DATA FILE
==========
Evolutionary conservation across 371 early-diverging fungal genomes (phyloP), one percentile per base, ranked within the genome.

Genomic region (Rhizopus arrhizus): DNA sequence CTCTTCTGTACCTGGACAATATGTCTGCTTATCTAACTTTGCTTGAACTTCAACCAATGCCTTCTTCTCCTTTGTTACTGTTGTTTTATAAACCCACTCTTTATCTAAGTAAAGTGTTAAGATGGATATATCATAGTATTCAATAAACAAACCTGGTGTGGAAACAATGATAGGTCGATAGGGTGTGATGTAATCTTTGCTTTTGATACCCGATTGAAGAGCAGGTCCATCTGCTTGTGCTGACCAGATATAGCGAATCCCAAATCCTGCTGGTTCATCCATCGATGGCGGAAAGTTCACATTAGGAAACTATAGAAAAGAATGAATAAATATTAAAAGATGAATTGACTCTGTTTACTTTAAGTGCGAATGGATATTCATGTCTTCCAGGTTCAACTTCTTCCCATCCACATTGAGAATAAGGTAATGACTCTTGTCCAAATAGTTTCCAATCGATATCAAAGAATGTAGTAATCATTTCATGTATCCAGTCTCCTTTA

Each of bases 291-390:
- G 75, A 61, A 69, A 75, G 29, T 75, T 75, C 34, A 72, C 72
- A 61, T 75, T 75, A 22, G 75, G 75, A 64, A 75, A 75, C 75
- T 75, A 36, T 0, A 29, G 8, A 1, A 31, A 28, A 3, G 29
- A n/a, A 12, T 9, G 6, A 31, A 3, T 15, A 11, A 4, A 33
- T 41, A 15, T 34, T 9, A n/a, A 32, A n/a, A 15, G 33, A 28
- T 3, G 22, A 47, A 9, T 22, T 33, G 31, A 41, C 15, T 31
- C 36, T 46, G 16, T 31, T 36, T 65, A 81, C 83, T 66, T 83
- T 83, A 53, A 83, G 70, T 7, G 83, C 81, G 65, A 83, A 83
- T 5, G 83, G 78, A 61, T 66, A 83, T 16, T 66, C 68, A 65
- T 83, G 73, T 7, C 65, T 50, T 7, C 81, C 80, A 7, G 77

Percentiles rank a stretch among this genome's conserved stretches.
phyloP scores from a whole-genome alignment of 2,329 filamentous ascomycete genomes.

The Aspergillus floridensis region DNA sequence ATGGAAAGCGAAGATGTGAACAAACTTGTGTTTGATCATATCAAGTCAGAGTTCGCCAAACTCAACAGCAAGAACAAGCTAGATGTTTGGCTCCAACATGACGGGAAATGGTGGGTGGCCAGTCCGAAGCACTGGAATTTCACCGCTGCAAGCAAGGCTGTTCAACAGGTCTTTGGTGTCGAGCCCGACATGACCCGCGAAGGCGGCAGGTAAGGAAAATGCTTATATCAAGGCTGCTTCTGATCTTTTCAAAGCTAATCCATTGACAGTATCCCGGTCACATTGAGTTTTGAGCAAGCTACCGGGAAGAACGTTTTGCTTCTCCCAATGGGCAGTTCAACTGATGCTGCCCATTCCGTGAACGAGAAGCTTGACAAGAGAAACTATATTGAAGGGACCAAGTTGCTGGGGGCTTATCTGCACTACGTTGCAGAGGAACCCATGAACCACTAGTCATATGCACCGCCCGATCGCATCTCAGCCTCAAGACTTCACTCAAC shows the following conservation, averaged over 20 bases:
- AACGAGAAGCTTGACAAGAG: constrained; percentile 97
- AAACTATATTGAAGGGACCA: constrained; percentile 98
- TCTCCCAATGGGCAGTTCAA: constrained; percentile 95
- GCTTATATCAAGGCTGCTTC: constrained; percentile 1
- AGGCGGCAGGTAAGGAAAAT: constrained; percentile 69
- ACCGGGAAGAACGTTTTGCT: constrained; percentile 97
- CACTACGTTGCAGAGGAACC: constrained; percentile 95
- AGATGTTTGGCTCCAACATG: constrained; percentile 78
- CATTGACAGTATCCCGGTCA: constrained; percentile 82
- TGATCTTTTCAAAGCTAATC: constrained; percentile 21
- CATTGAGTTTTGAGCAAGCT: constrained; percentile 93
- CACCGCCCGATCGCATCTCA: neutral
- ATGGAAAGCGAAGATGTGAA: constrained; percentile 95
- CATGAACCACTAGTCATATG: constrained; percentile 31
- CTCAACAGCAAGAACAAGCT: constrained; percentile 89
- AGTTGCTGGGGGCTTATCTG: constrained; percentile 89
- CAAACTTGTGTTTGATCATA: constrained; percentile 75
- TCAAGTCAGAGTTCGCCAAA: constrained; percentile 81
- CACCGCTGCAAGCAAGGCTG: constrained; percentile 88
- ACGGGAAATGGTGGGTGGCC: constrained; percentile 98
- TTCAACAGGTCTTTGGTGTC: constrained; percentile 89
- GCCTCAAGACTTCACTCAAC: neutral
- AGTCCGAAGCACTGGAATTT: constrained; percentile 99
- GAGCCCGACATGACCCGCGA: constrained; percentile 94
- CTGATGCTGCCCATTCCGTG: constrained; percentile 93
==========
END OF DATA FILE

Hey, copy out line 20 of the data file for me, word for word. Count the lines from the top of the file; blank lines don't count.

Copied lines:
- GCTTATATCAAGGCTGCTTC: constrained; percentile 1